April 1, 2018
The Philanthropic Trends Digest
A Publication of Lawson Associates, Inc.
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Doug  
Douglas M. Lawson, Ph.D.
Founder/President
Dallas, TX

214.499.1939
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Pam Carpenter

Pam Carpenter

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Dallas, TX 

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Ben Casey
 

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Dallas, TX
214.616.2362

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  Edward M. Ridout
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Washington, DC  540.797.9966
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Featured Associates:

Rod Brown 2
 Rod Brown

Dallas, TX  

412.418.7156

rod@lawsonassociates.net

 


  Dr. Raymond A. Craig
Lake Wylie, SC 
843.489.2010
 

  Steve Duffy
Lincoln, NM 
  

 Jane Jordan

Jacksonville, FL 
904.434.1431
 
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Dear Friend:

Does philanthropy only involve donations of cash or property?

Jeff and Julie Williams of Ft. Worth, Texas answer with a resounding NO.  They did so by opening a new restaurant last year, Taste Community Restaurant.  The husband and wife team created Taste Project, a 501c3 nonprofit, which is the foundation upon which their new restaurant is built.  In short, the restaurant is a modern, casual restaurant with one specific goal - make sure people who cannot afford food can get something good to eat whether they can pay for it or not.  Some of the best food in Ft. Worth is served at the restaurant, but some people don't pay for their meals and that is fine with the owners.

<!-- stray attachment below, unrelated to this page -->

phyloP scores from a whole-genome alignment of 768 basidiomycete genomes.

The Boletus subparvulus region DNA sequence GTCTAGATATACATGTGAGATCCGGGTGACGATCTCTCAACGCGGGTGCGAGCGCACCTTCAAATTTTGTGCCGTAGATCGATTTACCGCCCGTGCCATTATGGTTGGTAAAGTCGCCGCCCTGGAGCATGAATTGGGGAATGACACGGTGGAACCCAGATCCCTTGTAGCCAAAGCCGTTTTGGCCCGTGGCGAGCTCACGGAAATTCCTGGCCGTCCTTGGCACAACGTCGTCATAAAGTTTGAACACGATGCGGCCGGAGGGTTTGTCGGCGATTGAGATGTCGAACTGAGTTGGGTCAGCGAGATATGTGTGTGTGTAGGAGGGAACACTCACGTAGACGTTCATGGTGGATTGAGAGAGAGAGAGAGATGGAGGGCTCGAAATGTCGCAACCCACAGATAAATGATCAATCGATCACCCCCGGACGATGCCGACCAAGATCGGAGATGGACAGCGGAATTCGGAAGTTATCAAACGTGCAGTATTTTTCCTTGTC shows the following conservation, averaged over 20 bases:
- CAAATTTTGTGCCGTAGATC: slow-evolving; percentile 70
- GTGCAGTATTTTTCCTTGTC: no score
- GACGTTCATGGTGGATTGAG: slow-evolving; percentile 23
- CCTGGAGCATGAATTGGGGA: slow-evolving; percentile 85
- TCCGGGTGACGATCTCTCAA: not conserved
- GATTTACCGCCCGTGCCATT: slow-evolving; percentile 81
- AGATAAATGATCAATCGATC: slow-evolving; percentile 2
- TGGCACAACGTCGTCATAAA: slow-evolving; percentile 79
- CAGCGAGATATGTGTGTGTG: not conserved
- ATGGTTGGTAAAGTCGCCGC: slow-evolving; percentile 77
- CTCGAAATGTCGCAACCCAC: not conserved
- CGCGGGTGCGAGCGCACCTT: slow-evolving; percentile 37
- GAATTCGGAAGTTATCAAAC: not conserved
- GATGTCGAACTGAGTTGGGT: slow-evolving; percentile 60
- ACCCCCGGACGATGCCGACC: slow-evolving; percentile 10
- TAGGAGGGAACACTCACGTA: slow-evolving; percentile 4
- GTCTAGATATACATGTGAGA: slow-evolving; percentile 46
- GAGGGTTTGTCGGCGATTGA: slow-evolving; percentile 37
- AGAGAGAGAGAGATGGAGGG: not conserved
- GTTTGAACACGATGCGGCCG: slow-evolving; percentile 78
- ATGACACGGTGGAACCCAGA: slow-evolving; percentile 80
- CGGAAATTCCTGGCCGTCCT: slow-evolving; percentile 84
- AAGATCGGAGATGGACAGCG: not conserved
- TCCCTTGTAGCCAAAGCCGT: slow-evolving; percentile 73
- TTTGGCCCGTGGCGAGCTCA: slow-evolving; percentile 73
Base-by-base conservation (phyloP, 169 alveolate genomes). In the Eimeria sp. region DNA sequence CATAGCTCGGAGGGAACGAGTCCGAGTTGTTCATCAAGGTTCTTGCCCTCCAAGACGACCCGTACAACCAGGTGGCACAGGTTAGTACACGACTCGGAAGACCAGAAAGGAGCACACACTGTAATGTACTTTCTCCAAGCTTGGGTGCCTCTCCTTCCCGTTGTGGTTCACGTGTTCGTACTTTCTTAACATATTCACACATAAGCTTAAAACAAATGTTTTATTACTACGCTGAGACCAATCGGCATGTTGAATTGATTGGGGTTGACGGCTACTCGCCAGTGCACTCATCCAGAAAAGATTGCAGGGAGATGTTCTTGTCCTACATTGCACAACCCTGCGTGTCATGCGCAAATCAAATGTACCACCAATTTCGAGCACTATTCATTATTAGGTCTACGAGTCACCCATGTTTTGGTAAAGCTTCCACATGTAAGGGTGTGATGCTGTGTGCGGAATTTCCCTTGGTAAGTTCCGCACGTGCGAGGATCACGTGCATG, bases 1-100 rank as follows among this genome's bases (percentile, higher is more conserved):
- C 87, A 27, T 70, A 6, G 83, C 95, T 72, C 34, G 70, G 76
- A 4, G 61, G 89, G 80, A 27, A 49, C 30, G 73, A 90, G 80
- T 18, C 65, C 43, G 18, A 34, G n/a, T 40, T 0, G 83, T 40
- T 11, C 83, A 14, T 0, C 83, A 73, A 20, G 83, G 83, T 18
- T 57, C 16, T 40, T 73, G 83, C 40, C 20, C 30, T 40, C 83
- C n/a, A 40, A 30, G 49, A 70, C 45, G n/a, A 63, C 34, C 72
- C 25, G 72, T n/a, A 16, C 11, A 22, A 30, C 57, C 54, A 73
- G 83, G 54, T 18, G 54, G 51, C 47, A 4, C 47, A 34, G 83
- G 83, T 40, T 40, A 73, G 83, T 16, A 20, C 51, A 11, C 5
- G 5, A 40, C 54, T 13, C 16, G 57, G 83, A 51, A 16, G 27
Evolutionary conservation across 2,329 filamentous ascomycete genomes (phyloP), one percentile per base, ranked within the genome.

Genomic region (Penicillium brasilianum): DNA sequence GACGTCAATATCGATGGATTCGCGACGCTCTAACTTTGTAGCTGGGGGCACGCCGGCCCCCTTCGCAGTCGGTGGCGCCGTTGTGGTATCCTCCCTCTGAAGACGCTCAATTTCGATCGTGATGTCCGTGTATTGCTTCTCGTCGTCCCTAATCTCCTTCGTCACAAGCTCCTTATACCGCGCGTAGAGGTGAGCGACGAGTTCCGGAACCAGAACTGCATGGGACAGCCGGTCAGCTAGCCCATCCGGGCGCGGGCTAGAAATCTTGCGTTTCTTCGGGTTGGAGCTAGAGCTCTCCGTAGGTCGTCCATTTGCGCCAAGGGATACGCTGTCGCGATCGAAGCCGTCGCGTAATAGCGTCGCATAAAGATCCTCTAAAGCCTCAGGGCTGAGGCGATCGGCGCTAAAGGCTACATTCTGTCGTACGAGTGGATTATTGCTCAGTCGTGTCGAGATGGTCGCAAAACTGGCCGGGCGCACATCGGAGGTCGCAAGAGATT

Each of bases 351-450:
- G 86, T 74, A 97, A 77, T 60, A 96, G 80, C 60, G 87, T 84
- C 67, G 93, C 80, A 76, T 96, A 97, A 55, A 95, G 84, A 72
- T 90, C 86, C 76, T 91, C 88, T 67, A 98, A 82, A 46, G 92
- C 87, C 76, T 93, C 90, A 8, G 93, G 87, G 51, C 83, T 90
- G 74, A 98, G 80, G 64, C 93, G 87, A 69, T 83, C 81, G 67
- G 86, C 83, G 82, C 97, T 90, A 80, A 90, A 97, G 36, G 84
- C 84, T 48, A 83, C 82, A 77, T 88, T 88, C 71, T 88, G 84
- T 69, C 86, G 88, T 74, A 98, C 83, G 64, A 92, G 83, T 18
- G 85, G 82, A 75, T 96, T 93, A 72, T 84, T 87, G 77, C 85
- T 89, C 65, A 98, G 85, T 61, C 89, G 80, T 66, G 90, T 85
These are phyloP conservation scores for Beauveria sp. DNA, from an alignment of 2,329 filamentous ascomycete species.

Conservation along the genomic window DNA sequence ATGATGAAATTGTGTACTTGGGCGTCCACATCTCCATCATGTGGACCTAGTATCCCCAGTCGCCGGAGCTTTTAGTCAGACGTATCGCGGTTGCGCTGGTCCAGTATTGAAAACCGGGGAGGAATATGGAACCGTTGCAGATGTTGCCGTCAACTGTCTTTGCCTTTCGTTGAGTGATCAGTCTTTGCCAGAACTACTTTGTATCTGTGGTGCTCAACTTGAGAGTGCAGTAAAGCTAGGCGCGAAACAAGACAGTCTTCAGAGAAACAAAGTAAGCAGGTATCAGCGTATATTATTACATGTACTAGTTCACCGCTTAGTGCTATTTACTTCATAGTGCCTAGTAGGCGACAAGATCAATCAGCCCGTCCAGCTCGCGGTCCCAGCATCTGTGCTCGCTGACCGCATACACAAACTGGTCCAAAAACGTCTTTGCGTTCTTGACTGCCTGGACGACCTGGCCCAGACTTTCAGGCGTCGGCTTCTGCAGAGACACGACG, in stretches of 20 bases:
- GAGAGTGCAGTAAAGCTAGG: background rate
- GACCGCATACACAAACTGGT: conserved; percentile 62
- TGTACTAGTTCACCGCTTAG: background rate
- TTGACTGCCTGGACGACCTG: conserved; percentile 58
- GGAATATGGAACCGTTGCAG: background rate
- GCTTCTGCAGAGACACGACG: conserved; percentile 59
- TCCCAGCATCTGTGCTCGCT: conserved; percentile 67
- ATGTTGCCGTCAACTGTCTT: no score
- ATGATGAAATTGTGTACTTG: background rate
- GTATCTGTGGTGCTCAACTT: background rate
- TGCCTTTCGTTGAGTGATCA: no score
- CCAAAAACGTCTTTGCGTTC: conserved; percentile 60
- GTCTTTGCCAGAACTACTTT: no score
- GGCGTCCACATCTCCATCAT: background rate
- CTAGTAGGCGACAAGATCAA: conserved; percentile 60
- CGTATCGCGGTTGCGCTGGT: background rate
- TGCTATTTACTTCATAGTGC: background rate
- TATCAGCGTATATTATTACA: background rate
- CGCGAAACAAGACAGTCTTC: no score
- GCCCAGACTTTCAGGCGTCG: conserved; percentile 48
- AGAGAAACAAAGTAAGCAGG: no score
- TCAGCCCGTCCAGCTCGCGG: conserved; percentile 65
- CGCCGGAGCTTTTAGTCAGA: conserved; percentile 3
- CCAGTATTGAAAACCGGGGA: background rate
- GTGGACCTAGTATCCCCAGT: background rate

No prices are listed on the menu, and none are shown on the check.  Jeff and Julie's idea is that guests at the restaurant pay what they can afford or what they would pay for a similar meal at another restaurant.  The two of them are following the model set by One World Everybody Eats, an Idaho-based nonprofit that created the model for community cafes and currently supports 60 pay-what-you-can community cafes in the United States.

What a great idea!  What a wonderful way to make philanthropy what it can be beyond the usual ways to give.

Sincerely,

Douglas M. Lawson, Ph.D.

The Dallas Morning News, March 21, 2018, p. E1
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"We may encounter many defeats, but we must not be defeated." - - May Angelou
NEW TAX LAW COULD CUT GIVING TO COLLEGES - - Colleges brought in record breaking donations in 2017, but the new tax law could affect alumni's future commitments to donations to their alma mater.  Several changes in the new tax law will affect nonprofits like never before.  The last time lawmakers made major revisions in the tax code, in the 1980s, colleges and other nonprofits saw an immediate decline in giving, though donations later were regained.  Now they're readying for a repeat of that decline due to the new tax laws.  Colleges are concerned about the effect of the jump in the standard deduction for the 2018 tax year-to $24,000 per married couple (up from $13,000) and $12,000 for single filers (up from $6,500). The Tax Policy Center estimates about 19 million taxpayers will itemize under the new law, compared with more than 46 million previously.  For those taxpayers using the standard deduction instead of itemizing, there's no tax incentive to donate to their college or their child's school, because they won't be deducting the donation from their taxable income. - - Jillian Berman, The Wall Street Journal, March 26, 2018.  Read more.